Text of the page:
The conference took place over the weekend of January 30th/31st and was a great success, very well attended and received much praise.
On Saturday evening Sam Franks from the BTO gave a very informative and eye-opening account of the crisis which is the rapid decline in Curlew numbers in the UK. This was followed by a fascinating illustrated presentation by Simon and Niki from Inglorious Bustards about the spectacular annual migration which takes place over the Straits of Gibraltar.
SOS council member Mya Bambrick kicked off Sunday’s proceedings with an interesting session about the Cameron Bespolka Trust and the evening concluded with Nadia Shaikh from the RSPB talking about the challenges that are faced by people from minority ethnic groups in the world of conservation.
If you missed any or all of these talks, don’t worry – they were recorded and can be seen here.
This year the SOS Annual Conference moves on-line with events taking place on the evenings of 30th and 31st January 2021. We are pleased to welcome guests who will deliver talks on the themes of Bird Migration on the 30th and Inclusivity in the World of Birding on the 31st.
We have five excellent speakers lined up for you over two nights.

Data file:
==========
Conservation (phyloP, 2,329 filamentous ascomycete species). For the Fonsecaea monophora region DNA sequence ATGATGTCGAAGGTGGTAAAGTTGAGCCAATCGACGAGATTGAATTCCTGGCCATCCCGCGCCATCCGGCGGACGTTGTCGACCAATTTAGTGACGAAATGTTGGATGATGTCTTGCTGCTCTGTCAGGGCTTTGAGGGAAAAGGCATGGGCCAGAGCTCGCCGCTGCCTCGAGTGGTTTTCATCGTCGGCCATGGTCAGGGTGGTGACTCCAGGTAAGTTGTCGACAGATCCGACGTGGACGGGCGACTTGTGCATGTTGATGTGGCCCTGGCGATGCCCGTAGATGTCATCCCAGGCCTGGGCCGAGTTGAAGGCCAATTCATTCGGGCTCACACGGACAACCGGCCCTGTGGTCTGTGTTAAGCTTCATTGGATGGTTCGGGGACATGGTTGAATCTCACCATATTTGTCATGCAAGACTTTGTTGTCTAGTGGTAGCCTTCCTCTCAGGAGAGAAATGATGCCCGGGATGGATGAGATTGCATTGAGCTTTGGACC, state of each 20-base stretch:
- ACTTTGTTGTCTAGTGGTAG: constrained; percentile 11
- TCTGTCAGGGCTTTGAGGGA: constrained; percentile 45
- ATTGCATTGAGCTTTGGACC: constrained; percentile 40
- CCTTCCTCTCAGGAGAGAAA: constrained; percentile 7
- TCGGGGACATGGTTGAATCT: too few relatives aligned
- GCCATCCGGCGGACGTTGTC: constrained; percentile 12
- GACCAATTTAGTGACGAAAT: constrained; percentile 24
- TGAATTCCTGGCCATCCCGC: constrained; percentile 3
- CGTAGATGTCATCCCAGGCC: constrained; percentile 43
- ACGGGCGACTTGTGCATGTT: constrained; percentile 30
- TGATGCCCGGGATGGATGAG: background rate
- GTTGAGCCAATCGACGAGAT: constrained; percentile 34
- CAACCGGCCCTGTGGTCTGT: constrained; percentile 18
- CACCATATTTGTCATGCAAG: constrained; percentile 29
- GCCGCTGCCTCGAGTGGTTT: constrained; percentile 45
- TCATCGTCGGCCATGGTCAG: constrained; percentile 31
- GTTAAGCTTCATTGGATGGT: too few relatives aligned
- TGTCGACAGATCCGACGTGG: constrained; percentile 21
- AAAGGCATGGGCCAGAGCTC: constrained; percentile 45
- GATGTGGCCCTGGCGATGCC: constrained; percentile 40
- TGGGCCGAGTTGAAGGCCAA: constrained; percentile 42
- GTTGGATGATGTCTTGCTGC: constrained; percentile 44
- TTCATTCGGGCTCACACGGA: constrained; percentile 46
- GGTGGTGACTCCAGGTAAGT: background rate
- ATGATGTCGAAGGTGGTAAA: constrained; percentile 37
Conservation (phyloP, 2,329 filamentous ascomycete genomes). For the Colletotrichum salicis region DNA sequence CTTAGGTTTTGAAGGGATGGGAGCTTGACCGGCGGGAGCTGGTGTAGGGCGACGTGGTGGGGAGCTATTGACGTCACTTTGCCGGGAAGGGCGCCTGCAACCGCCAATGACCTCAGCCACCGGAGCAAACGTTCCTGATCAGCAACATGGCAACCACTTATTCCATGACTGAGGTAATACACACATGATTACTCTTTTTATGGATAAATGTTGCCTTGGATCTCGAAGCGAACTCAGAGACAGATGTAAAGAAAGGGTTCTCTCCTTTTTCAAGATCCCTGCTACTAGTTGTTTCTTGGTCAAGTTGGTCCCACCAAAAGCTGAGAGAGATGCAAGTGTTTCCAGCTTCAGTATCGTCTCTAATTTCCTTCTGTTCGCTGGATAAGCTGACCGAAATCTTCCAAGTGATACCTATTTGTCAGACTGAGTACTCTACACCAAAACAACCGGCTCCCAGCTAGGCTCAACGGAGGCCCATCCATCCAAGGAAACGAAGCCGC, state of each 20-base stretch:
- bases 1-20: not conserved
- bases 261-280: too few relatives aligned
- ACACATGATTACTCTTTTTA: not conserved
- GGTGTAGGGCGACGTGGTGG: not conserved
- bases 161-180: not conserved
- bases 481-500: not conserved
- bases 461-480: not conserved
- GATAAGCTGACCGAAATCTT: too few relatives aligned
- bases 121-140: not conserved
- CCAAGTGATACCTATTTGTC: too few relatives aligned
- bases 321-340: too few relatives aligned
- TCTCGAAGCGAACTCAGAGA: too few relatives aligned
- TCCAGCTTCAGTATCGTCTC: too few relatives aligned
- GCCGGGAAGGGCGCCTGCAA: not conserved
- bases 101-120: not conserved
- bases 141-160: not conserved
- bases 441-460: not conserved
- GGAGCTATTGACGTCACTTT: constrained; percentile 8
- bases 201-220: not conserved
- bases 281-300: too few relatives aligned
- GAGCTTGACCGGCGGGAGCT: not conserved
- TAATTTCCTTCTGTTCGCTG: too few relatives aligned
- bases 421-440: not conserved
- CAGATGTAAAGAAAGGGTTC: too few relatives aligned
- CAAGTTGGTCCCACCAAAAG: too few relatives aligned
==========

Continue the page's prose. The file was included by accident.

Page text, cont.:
The first evening of the conference will focus on the wonders of migration. Samantha Franks from the BTO will present a talk on the declining fortunes of the UK’s Curlews and the work that is being undertaken to conserve them. Simon and Niki from Inglorious Bustards will share the spectacle of the migration at the Straits of Gibraltar and onwards to Africa.
On Sunday we concentrate on inclusivity in birding. We have our very own Mya Bambrick to talk to you about the Cameron Bespolka Trust. Nadia Shaikh from the RSPB will talk about the challenges of the lack of diversity in conservation.
|Saturday 30 January 7-9 pm||Register for Saturday Evening|
Samantha Franks, BTO
Curlews in Crisis: Reasons for their decline and hope for their conservation
The curlew’s iconic, bubbling call is fast disappearing from our countryside – the UK has lost nearly half its breeding curlews in the space of a generation, while in Ireland, they face the very real threat of imminent extinction. From exploring our understanding of declines, to highlighting how people from all walks of life are working to save Curlew across the British Isles, this talk will provide a glimmer of hope that by working together, we can turn the fortunes of Curlew around.